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Selling more recreational vehicles to the federal government for Hurricane Katrina evacuees could be a double-edged sword for the recreational vehicle industry.
On the positive side, increasing demand means more work available and more products sold. On the negative, it requires RV businesses to deal with the federal government.
That seemed to be the consensus among participants in a panel discussion Tuesday (Sept. 20) at the Indiana/Michigan Classic. The three-day meeting began Monday at the Century Center in downtown South Bend and was the first joint conference between the Indiana Manufactured Housing-Recreation Vehicle Indiana Council (IMHA/RVIC) and the Michigan Manufactured Housing, RV and Campground Association (MMH/RVCA).
“Maybe it’s a blessing in disguise,” said David J. Humphreys, outgoing president of the Recreation Vehicle Industry Association (RVIA), about the hurricane relief effort’s effect on the RV industry.
As representatives from the Federal Emergency Management Agency (FEMA) snatch units from dealers, RV manufacturers have increased production of travel trailers to meet the demand.
Conference organizers invited FEMA officials to participate in the discussion, but they declined, citing busy schedules and other engagements, according to Bill Garpow, executive director of the Recreational Park Trailer Industry Association (RPTIA).
As the industry learned from dealing with the federal government in the past, Humphreys cautioned those businesses that received requests from FEMA.
“FEMA doesn’t have a plan,” he said.
Industry officials wonder whether FEMA’s actions could be harmful to an industry concerned about its image.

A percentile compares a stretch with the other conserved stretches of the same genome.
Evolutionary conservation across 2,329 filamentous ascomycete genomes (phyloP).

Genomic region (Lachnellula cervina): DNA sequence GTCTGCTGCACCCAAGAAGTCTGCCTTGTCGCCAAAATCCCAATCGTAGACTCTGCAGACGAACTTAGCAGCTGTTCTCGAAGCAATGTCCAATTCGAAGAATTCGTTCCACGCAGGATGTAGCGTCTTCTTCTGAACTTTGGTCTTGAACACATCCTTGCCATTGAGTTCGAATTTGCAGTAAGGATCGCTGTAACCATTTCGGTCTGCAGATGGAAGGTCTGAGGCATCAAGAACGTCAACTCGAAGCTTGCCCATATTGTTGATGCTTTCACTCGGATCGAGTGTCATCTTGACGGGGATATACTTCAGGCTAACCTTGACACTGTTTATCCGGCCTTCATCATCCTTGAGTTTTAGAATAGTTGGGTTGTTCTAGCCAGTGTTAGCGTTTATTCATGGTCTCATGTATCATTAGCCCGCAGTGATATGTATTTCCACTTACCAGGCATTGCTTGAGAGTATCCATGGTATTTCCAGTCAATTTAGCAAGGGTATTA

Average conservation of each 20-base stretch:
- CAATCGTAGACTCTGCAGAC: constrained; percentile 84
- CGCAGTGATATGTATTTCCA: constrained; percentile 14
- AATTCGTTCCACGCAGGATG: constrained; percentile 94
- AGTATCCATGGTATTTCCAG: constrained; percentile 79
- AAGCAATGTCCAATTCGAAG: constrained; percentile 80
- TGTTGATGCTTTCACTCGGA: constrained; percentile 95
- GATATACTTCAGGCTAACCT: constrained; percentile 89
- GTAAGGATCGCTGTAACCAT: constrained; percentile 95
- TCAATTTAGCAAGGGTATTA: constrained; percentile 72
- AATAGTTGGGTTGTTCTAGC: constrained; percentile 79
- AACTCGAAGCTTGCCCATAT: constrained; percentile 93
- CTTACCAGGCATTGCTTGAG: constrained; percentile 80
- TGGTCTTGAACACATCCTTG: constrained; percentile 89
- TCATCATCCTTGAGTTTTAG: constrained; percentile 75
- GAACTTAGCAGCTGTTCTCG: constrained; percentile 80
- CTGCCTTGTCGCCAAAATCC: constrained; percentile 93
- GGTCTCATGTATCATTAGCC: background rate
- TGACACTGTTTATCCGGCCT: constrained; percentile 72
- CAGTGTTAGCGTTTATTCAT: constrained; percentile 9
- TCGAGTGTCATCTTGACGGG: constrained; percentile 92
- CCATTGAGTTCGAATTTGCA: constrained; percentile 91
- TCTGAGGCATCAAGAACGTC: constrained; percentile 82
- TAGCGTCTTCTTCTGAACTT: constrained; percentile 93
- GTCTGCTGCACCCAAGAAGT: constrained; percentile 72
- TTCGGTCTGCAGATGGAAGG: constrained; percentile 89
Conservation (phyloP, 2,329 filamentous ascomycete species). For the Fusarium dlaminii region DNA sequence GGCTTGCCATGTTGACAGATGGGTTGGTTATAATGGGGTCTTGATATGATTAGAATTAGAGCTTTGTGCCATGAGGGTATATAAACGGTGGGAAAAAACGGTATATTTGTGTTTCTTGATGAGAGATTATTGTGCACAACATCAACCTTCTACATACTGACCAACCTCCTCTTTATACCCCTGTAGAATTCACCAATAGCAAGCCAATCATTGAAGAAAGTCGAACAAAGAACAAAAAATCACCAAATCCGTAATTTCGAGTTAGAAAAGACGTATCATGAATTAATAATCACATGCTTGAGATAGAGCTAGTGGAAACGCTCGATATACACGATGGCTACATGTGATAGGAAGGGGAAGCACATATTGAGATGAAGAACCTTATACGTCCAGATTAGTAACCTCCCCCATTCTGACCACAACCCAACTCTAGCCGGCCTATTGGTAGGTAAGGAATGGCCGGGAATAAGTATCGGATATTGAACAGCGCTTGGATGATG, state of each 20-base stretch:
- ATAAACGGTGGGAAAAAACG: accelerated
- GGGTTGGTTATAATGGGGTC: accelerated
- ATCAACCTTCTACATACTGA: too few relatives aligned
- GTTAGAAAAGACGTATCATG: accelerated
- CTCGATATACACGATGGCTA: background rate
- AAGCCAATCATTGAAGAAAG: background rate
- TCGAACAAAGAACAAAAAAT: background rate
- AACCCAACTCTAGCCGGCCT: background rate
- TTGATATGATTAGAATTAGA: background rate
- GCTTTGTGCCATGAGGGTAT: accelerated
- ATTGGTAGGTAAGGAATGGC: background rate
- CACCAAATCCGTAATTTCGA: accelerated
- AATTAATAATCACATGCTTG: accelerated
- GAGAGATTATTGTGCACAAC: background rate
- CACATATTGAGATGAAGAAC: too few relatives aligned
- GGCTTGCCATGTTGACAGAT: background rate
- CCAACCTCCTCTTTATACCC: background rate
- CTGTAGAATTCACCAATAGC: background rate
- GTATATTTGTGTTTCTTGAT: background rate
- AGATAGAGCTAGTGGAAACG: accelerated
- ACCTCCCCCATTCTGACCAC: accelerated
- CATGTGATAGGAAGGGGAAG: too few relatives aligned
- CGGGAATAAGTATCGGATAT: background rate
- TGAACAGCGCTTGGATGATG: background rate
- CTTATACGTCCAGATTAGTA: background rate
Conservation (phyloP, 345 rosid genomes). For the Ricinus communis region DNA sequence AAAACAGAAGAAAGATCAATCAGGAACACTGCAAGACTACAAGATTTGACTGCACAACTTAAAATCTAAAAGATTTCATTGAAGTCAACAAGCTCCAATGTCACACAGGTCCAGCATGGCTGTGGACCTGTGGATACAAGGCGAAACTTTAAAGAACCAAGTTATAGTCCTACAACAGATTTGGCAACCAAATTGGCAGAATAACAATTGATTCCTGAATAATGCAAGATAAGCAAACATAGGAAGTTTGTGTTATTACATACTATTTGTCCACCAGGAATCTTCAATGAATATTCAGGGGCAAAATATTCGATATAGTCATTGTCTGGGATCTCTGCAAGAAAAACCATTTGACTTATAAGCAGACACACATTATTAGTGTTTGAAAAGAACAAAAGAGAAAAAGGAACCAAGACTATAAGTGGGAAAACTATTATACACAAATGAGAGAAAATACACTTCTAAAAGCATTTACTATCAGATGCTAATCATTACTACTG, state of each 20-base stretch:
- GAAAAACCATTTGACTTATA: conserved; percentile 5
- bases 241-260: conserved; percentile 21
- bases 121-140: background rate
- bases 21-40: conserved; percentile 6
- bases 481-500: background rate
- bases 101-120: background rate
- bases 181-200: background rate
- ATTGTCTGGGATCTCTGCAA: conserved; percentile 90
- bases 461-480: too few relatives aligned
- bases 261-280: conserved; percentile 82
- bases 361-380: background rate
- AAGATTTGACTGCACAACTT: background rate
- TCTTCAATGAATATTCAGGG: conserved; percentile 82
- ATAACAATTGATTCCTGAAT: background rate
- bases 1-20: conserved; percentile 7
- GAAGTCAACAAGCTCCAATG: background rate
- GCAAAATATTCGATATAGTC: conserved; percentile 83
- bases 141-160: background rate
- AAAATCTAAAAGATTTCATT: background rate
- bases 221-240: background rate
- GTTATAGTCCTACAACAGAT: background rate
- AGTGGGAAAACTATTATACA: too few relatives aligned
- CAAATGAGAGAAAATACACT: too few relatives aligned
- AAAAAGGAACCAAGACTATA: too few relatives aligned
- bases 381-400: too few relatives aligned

The fear is that helping provide temporary housing for victims of the hurricane may show the industry in a negative light as a producer of “trailer parks” or “trailer ghettos.”
Some worry that if homes are placed in neighborhoods where no jobs are available, residents may resort to crime, which could hurt the industry’s image in the long run.
“I hope they don’t hurt our image,” Humphreys said of FEMA.
Increased demand for the industry’s products could mean that dealers may not have adequate inventory for the next show season, according to Jeff Kurowski, a field representative for the Recreation Vehicle Dealers Association (RVDA).
All industries represented at the panel discussion reported growth for the past year. They also expect the growth to continue in 2005.
“I’m happy to say we had a very good year as an industry and as an association,” Humphreys said.
Humphreys noted that 2004 was the best year for the industry in 26 years and 2005 may be the second best.
“We saw a tremendous amount of growth,” Garpow said. In the last year, the park model industry experienced 30% growth. During the first six months of 2005, the industry has grown by 11%.
Garpow said that according to the demographic research – and contrary to stereotypes – the majority of the customers are “indeed very educated and very married,” he said. An average buyer has been married for 32 years.
Linda Profaizer, president and CEO of the National Association of RV Parks and Campgrounds (ARVC), said the parks and recreation industry saw a 6% increase in occupancy last year.
“We really had a good year,” she said.
One of the major concerns is losing parks. On the Florida coastal area, she said, most parks are being sold for other uses.
While more people camp closer to home, they still camp despite the rising gasoline prices, Profaizer said. Consumers don’t want to give up their camping trips all together, she said.
Profaizer expects the next year will produce more investment into parks in forms of water activities and other add-on services that would provide a better experience for today’s demanding campers.